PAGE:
I also want to emphasize that this motivational strategy has yet another purpose that I wasn’t fully cognizant of when I started adopting it. Making an effort and/or sacrificing for others will help bolster your own sense of worth. What’s more, it’s a different variety of esteem than you can acquire on the couch of a therapist’s office. Giving of yourself for the good of others results in “earned worth”. It’s the difference between someone convincing you that you’re a generous person and you knowing it because of the actions that you’ve taken. This is not to say that there isn’t value in addressing hurtful experiences and/or trauma that can induce poor self-esteem. Often times, a psychological intervention is required in those types of circumstances. But, in the absence of them, earning your own esteem or self-respect through hard work holds a special place in the human experience. There is no replacement for it, nor should there be.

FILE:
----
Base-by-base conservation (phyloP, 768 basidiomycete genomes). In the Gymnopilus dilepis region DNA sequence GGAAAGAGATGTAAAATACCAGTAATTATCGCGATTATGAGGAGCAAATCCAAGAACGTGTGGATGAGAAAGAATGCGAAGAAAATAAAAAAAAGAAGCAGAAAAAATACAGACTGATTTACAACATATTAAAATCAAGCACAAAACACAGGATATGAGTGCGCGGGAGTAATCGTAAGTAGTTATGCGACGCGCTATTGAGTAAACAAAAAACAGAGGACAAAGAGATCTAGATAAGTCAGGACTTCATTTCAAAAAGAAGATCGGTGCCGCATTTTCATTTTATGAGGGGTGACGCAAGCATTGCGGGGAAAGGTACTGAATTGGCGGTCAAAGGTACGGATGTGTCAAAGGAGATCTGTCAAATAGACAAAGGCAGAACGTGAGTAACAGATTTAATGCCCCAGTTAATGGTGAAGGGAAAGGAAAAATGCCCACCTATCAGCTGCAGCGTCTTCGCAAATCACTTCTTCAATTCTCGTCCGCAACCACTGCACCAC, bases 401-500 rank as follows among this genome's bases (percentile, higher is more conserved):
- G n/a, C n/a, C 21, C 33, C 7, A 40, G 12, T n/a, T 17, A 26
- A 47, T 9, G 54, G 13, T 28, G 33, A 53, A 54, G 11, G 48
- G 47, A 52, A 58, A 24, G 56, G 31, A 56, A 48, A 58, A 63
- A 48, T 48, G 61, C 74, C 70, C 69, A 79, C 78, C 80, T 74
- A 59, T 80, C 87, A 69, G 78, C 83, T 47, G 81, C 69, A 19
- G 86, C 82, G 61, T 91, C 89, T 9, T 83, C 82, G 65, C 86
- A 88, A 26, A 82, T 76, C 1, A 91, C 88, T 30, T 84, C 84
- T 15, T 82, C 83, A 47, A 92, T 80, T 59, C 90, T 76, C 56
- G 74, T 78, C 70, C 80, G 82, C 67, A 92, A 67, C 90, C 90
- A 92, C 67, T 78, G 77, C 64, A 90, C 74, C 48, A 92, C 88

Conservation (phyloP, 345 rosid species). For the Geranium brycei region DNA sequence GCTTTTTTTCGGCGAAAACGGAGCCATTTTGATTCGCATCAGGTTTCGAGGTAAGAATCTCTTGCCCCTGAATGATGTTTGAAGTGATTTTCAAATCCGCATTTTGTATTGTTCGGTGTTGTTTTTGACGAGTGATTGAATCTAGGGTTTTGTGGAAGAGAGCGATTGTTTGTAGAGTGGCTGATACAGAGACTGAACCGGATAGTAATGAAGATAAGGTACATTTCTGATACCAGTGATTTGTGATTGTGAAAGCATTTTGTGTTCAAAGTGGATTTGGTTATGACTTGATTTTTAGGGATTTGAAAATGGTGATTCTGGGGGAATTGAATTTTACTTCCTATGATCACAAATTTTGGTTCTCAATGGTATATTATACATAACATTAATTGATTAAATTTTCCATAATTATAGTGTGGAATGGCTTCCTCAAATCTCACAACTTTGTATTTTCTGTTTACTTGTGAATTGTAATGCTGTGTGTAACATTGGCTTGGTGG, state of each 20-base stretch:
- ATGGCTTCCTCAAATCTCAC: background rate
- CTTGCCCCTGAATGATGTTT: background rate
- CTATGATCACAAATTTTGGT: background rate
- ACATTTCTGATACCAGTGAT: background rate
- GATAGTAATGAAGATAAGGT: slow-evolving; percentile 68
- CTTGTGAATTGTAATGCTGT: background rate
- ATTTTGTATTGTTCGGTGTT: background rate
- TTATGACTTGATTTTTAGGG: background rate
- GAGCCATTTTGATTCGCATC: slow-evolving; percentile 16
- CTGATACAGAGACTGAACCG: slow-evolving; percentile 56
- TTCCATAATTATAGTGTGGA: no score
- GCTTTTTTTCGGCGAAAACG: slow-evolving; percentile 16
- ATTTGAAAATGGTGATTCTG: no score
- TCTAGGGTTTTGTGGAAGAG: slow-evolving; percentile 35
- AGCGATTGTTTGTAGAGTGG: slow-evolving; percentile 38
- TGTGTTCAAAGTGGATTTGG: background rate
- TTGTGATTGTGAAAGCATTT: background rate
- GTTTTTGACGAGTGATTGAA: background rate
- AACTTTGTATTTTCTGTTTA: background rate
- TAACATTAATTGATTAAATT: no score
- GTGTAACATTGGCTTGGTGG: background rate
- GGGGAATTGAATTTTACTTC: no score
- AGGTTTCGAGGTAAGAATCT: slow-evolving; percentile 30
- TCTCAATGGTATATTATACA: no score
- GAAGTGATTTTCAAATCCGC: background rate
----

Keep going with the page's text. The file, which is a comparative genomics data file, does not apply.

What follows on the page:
“Really great people make you feel that you, too, can become great.” Mark Twain

Researchers in the field of psychology will tell you that there are numerous ways of fostering motivation. Terms such as extrinsic and intrinsic motivation are often bandied about in an attempt to break things down in a more scientific and/or specific manner. Some of the motivating influences mentioned in the medical literature include: “e-Health interventions”, “face-to-face psychotherapy”, “self-guided treatments” and “verbal rewards”. My position is that you should use whatever psychological approach works for you. But, in my opinion, any strategy that doesn’t place an emphasis on your role in the context of the lives of others ought be scrutinized carefully.